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The Daltaí Boards » Archive: 1999-2004 » 2003 (January-June) » Eclipsis clarification más é do thoil é « Previous Next »

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Bradford (66.231.2.16 - 66.231.2.16)
Posted on Monday, February 24, 2003 - 09:06 pm:   Edit Post Print Post

A chairde,

I am reviewing eclipsis material in Learning Irish (Ó Siadhail). Most of the information is straight forward, but the following footnote confuses me:

"Although t, d are not affected, e.g. ar an doras, leis an tine, in all other cases where eclipsis is the rule, d changes to nd and t changes to dt."

Ó Siadhail says that t and d aren't affected, but then he says they eclipse to nd and dt. What am I missing here? Of course he gives no examples of what he's saying!

By the way, the dialect is Cois Fhairrge.

Go raibh maith for your help!

Slán,

Bradford

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Oliver Grennan (193.122.47.170 - 193.122.47.170)
Posted on Monday, February 24, 2003 - 10:22 pm:   Edit Post Print Post

Hi Bradford,

I don't have a copy of O'S.

He says "in all other cases", so he must have cited a case just previously where no eclipsis occurs. Give us the sentence just b4 this one.

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Bradford (66.231.2.9 - 66.231.2.9)
Posted on Monday, February 24, 2003 - 10:36 pm:   Edit Post Print Post

A Oliver,

That's the problem... All he does is give eclipsis examples before the text that I quoted. Here are the examples he gives, if that helps:

cloch -> ar an gcloch
pota -> faoin bpota
gasúr -> leis an ngasúr mór
bád -> ar an mbád
fuinneoig -> ar an bhfuinneoig mhór
fear -> leis an bhfear

Perhaps you now have an appreciation for why I am so confused. :-)

Slán,

Bradford

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Pádraig Mac G. (205.244.12.112 - 205.244.12.112)
Posted on Monday, February 24, 2003 - 11:36 pm:   Edit Post Print Post

A Chara Bradford,

Taking this eclipsis matter one step at a time, WHEN initial D or initial T are eclipsed, they become ND and DT respectively.

I believe the reference in O'S is to the rule that says words with initial D or T are not eclipsed after the definite article "an." Hence at the door = ag an doras, not ag an ndoras.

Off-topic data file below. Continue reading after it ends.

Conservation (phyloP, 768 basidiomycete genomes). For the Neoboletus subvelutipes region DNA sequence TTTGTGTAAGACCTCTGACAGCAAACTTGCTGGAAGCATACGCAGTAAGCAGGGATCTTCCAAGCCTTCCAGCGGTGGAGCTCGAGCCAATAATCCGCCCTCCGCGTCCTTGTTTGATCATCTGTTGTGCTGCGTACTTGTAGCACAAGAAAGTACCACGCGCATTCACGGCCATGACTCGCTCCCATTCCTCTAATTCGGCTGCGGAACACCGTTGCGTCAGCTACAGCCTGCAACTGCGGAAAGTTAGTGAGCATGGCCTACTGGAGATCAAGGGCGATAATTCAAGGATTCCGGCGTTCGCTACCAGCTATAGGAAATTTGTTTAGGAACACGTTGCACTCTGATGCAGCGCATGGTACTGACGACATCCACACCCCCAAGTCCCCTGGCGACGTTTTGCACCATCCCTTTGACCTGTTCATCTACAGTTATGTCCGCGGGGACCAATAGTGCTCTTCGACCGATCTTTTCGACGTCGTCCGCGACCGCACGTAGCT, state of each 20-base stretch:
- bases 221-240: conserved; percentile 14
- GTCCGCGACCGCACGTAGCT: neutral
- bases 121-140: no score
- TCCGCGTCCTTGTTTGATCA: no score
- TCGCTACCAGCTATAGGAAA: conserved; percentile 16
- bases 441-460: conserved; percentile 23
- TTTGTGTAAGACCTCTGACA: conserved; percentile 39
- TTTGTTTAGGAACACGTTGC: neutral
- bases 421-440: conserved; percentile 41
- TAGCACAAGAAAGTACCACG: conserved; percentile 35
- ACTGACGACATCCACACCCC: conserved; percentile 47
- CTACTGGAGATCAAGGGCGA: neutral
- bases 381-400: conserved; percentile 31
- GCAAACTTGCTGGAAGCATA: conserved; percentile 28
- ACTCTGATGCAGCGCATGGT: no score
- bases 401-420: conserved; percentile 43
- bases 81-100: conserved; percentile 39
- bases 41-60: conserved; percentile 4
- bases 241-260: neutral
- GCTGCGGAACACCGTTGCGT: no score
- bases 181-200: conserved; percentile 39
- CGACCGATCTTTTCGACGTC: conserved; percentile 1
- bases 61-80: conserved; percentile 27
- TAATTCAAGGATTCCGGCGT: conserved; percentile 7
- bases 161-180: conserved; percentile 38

He then goes on to reassert that in cases where the initial D and T are eclipsed, they become ND and DT.

And yes there are times when words with initial T or D are eclipsed. One such case is when a verb follows the interrogative particle "an." (Which can easily be confused with the definite article.)

Do you understand = "an dtugann tú?" The declarative form is "tugann tú" (no eclipse)

An dtugann tú, mo chara?

Slán,
Pádraig

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Bradford (66.231.2.91 - 66.231.2.91)
Posted on Monday, February 24, 2003 - 11:49 pm:   Edit Post Print Post

A Phádraig, a chara,

Tuigim, mo chara. :-) Go raibh maith agat!

What you say makes sense. I think Ó Siadhail's example was either poorly worded, poorly explained, or both.

Le méas,

Bradford

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Phil (159.134.209.7 - 159.134.209.7)
Posted on Tuesday, March 11, 2003 - 03:03 pm:   Edit Post Print Post

Chonaic mé é i ndiaidh an lae.

'i' takes an urú.

Chonaic mé é i dteach na mainistir.

-

Tá an leabhar ar an mbord.

"ar an" takes an urú. as does "leis an, faoin, as an, ag an, ón". I think it's called the accusative case. It takes an urú, but it has ONE irregualrity:

Tá sé ag an doras.

There definitely should be an urú on "doras". But the rule is that there isn't.

Tá sé ag féachaint ar an dteilifís.

I put an urú on a t. I've seen it written with and without.

You have a choice whether to follow those rules. For example:

An ólann tú?
An n-ólann tú?

Take your pick.

Ag an doras. (my favourite)
Ag an ndoras.

Ar an teilifís.
Ar an dteilifís. (my favourite)

-Phil

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Bradford (66.231.3.135 - 66.231.3.135)
Posted on Tuesday, March 11, 2003 - 07:47 pm:   Edit Post Print Post

Phil, a chara,

Go raibh maith agat for the examples!

Slán,

Bradford

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Seosamh (12.42.245.2 - 12.42.245.2)
Posted on Wednesday, March 12, 2003 - 03:27 pm:   Edit Post Print Post

"Ag an ndoras' is very Munsterish.

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Bradford (216.16.15.66 - 216.16.15.66)
Posted on Wednesday, March 12, 2003 - 03:34 pm:   Edit Post Print Post

A Sheosamh,

Thank you very much for that clarification. I try to stick to Cois Fhairrge as much as possible.

Slán,

Bradford

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